British Popular Customs Present And Past - online book

A calendar of the traditional customs, practices & rituals of the British Isles.

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Jan. 6.]                             TWELFTH DAY.                                       25
Naogeorgus, The Popish Kingdom, 1570, states that the king, on being elected, was raised up with great cries to the ceiling, where with chalk he inscribed crosses on the rafters to pro­tect the house against evil spirits.—Book of Days, 1863, vol. i. p. 62. See also Every Day Book, 1827, vol. i. p. 51.
Herrick, the poet of our festivals, has several allusions to the celebration of this day of our ancestors, as may be 6een in the subjoined poem:
" Now, now the mirth comes
With the cake full of plums, Where beane's the king of the sport here;
Besides, we must know,
The pea also Must revell, as queene, in the court here.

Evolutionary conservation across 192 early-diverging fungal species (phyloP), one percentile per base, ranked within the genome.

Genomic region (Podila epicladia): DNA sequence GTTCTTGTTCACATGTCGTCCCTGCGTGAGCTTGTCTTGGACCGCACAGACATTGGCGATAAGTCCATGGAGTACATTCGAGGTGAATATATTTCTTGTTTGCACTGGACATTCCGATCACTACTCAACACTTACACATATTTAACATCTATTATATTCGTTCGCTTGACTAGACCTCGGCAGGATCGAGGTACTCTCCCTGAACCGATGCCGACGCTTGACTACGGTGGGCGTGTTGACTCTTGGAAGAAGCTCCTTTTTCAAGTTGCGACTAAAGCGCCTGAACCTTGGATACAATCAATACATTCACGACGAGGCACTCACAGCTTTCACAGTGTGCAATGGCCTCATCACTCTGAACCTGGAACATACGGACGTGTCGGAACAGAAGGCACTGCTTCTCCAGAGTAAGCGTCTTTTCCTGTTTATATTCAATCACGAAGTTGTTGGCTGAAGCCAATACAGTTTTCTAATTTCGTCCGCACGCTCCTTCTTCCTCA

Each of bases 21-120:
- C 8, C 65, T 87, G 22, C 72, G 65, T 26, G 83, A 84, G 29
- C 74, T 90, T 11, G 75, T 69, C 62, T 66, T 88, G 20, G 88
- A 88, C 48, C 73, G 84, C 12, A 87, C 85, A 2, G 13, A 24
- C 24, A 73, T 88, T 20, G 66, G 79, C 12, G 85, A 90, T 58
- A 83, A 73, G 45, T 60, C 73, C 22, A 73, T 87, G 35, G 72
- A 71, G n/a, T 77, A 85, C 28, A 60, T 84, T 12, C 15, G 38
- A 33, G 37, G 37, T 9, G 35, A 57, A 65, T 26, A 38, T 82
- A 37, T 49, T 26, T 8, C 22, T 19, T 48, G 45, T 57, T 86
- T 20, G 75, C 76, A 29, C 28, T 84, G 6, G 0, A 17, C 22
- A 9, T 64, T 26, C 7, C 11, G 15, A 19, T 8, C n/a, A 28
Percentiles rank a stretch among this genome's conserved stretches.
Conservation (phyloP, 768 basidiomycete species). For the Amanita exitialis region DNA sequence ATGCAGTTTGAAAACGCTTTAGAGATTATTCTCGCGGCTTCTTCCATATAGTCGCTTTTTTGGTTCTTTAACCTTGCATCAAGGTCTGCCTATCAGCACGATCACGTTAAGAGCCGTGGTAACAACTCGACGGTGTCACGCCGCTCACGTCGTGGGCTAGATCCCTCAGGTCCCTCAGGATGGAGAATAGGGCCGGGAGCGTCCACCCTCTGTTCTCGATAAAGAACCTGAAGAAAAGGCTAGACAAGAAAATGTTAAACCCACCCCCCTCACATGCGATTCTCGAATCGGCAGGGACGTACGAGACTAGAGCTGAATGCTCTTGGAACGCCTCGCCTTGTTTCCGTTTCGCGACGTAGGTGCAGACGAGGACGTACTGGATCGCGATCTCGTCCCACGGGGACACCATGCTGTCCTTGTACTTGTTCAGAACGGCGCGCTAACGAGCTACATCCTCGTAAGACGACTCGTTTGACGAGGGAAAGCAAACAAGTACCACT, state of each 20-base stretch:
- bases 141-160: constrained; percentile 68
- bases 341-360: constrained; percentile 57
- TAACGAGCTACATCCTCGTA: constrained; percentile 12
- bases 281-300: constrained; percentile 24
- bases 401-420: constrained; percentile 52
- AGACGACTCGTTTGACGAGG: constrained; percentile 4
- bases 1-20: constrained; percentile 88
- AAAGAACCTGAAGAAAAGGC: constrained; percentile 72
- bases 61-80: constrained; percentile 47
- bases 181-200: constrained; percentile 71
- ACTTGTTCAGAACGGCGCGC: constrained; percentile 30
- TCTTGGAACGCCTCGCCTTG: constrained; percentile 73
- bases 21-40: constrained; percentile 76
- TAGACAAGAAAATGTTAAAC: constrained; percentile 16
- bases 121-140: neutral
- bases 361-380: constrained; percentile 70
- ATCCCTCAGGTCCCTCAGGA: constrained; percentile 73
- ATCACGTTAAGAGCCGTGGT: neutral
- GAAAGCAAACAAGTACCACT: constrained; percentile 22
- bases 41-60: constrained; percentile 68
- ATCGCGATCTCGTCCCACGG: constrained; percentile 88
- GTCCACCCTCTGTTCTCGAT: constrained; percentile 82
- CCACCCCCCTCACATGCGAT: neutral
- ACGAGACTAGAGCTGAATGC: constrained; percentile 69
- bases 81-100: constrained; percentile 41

Begin then to chuse
(This night as ye use) Who shall for the present delight here,
Be a king be the lot,
And who shall not Be Twelfe-day queene for the night here.
Which knowne, let us make
Joy-sops with the cake ; And let not a man then be seene here.
Who unurg'd will not drinke,
To the base from the brink, A health to the king and queene here.
Next crowne the bowle full
With gentle lamb's-wool 1; Adde sugar, nutmeg, and ginger,
With store of ale too;
And thus ye must doe To make the wassaile a swinger.
Give them to the king
And queene wassailing; And though with ale ye be whet here:
Yet part ye from hence,
As free from offence, As when ye innocent met here."
In the last century Twelfth Night Cards represented minis­ters, maids of honour, and other attendants of a court, and
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